What is the Polyvagal Theory?
The Polyvagal Theory is a biological theory that explains our body's physiological responses to various situations. Essentially, it helps regulate our emotional states based on the context we find ourselves in, deciding whether we need to be calm and social, ready for action, or be in a shutdown mode.
This theory was developed by Dr. Stephen Porges in the 1990s. Porges was trying to understand why humans and mammals react to danger and safety in certain ways. He was studying the traditional concept of the "fight, flight, or freeze" response but believed that it didn't fully explain our body's diverse reactions.
Porges' son, who was frequently suffering from middle ear infections, unexpectedly provided the inspiration for the theory. Porges noticed a change in his son's facial expressions and social behavior when he was sick. This led him to hypothesize that there was a direct relationship between our physiological states and our social behavior. This insight was the starting point of the Polyvagal Theory.
Porges' research found that there are two branches of the vagus nerve in our bodies. The older, 'dorsal' branch, is responsible for the freeze response we exhibit in extreme danger. The newer, 'ventral' branch, helps us to be sociable and relaxed.
The Polyvagal Theory offers a comprehensive understanding of how humans oscillate between states of relaxation, alertness, and fear. It provides an intriguing perspective on how slight changes in our physiological states can significantly influence our emotional states, and the role of social interaction in regulating our nervous system responses.
The theory, thus, started from a father's concern for his son, eventually developing into an extensive explanation of our body's reactivity to different life situations. Therefore, each time we experience a surge of adrenaline or a state of calm, it's the Polyvagal Theory in action.
In the words of Dr. Stephen Porges himself:
"The polyvagal theory is a new paradigm for understanding the autonomic nervous system and its role in social behavior, emotional regulation, and health. It is based on the idea that the autonomic nervous system has evolved to support three distinct states of being: social engagement, mobilization, and immobilization.
The social engagement system is associated with feelings of safety, security, and connection. It is activated by cues that signal safety, such as the sight of a familiar face or the sound of a friendly voice. The mobilization system is associated with feelings of excitement, energy, and readiness for action. It is activated by cues that signal danger, such as the sight of a predator or the sound of a loud noise. The immobilization system is associated with feelings of fear, helplessness, and shutdown. It is activated by cues that signal extreme danger, such as the sight of a weapon or the sound of a gunshot.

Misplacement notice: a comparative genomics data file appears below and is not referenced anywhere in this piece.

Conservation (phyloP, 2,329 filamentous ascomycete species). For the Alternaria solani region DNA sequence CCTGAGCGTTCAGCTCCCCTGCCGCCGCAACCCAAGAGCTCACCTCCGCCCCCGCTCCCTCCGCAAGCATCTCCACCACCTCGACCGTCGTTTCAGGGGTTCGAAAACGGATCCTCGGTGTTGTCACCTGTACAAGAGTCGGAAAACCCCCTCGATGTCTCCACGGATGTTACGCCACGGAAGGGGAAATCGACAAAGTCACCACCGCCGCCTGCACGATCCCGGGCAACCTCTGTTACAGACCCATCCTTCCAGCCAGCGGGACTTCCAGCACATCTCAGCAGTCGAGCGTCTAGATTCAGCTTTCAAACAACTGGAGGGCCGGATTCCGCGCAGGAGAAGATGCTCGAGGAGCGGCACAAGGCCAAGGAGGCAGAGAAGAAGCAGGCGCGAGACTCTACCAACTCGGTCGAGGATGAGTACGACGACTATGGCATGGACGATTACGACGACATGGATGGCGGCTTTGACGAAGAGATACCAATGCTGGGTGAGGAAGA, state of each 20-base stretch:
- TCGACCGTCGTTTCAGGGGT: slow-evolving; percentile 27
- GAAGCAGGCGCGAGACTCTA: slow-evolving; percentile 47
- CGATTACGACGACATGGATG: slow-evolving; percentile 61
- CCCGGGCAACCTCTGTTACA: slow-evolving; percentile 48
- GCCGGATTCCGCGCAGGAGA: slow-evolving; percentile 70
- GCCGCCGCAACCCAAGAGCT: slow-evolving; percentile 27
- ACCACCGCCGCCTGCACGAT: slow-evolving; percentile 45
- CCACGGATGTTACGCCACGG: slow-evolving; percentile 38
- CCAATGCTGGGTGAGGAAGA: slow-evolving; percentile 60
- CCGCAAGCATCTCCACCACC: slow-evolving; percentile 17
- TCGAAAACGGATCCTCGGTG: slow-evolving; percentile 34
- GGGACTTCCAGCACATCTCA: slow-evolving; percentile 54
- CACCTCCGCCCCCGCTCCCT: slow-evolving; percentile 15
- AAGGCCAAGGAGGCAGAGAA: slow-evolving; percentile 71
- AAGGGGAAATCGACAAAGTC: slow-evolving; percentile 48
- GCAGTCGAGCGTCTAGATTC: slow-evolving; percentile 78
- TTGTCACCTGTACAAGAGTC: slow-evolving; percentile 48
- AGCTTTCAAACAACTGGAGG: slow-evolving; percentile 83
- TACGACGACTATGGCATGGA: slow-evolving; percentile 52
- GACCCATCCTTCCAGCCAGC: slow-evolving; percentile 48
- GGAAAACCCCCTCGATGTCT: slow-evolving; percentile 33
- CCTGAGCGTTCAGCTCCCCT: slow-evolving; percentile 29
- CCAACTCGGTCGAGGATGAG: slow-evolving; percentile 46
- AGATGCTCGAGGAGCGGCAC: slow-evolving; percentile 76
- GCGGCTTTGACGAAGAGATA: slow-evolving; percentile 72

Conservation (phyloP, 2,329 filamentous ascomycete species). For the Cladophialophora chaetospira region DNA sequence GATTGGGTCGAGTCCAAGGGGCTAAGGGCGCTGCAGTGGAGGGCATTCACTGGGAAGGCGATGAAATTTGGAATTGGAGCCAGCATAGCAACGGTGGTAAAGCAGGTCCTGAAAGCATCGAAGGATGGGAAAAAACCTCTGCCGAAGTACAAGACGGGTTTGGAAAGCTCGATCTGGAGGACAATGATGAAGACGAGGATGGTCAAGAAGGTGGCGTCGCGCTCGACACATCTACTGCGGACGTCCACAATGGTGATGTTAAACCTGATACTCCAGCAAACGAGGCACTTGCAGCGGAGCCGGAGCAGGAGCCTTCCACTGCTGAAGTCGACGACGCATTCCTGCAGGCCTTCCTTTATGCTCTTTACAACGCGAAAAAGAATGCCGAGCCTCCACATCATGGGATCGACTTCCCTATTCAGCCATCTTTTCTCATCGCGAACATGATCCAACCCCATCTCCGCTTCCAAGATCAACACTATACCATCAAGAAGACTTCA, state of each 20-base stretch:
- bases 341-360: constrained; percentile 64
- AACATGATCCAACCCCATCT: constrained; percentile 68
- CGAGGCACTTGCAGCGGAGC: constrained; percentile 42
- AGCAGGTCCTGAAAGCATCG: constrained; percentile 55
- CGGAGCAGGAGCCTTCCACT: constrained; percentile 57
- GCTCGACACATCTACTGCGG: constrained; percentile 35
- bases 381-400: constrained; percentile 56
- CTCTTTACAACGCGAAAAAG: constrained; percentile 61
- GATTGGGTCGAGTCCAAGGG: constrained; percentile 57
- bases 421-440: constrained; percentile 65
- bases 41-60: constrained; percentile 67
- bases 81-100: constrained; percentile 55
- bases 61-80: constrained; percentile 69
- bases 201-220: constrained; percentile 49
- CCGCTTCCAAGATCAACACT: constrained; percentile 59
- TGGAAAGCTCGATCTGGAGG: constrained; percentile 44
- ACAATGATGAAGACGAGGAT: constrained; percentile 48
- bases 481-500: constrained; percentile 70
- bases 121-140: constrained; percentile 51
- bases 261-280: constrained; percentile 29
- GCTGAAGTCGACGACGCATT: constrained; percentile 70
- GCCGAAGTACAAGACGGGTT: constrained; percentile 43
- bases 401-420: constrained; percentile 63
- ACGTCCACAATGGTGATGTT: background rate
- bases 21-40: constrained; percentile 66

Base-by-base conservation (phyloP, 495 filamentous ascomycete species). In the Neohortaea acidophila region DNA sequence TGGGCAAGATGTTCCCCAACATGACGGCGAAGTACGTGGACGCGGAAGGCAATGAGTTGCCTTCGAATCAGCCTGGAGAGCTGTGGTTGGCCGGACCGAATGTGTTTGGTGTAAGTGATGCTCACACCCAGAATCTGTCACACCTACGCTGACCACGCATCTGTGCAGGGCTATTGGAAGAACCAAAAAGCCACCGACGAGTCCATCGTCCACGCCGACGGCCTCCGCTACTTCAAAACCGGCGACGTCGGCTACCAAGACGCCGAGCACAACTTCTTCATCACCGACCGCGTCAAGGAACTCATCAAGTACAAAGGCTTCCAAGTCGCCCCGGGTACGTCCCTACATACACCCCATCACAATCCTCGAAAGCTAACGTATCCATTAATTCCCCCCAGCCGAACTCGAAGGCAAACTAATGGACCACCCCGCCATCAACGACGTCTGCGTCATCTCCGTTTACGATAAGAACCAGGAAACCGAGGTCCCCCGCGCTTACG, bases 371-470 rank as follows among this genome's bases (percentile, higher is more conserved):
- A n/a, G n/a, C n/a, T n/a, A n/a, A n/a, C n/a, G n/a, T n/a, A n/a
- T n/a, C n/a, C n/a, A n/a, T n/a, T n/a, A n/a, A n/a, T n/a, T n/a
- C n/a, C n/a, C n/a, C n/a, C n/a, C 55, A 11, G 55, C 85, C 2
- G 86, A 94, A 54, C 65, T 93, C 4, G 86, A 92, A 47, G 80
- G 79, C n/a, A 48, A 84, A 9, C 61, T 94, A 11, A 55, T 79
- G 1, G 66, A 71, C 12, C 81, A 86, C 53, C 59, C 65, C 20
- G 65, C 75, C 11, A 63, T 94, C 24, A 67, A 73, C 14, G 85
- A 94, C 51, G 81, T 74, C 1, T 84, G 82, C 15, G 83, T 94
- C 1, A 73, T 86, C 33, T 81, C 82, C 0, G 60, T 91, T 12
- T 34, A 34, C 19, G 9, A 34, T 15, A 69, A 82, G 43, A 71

The polyvagal theory suggests that our nervous systems are constantly assessing our environment for threats. When we perceive a threat, our ANS shifts into a state of high alert. This can lead to a number of physical and emotional changes, such as increased heart rate, rapid breathing, and sweating. If the threat is prolonged, our ANS can shift into a state of freeze. This is a natural survival mechanism that helps us to avoid danger."
What evidence is there in support of the Polyvagal Theory?
Some studies have attempted to validate the primary claims of the theory.
For an overview of the theory and it's research abstract, start here with "The polyvagal theory: phylogenetic substrates of a social nervous system."
- Resting Vagal Tone and Vagal Response to Stress: Associations with Anxiety, Aggression and Perceived Anxiety Control among Youth: In short, this research enhances our knowledge about how resting vagal tone and changes in vagal activity during stress are linked with anxiety control beliefs, anxiety levels, and aggression in young people. The findings support Porges's theories and suggest that a low resting vagal tone could be a solid biological sign of anxiety in youth. More importantly, the study indicates that how the vagal nerve responds to stress could be a broad measure of emotional imbalance across both anxiety and aggression issues. Lastly, this research underscores the need to continue exploring the direct relationships between the biological aspects of emotional and behavioral disorders and the actual symptoms associated with these disorders. This can help us better understand the theoretical and empirical connections with such conditions.
- Cardiac vagal control as a marker of emotion regulation in healthy adults: A review: This review assesses 135 papers studying cardiac vagal control (CVC) as an emotion regulation marker in healthy adults. It considers both resting and phasic CVC measures. Positive connections were found between resting CVC and adaptive regulatory strategies with flexible emotional responses. Changes in phasic CVC are linked with stress levels and recovery. Despite some conflicting outcomes, the consensus supports CVC as a reliable, noninvasive indicator of emotion regulation.
There's also a rather large library of books written by clinical experts on the theory and use of Polyvagal Theory when working with mental health clients. I've provided a list below.
What might be the short-comings of the Polyvagal Theory?
Some researchers have pointed out that not all assertions made in the Polyvagal Theory are verifiable or reproducible via their studies. According to a critical review of the research literature:
- Polyvagal (PV) theory claims relations between the vagus nerve & prosocial & emotionally defensive psychological functioning.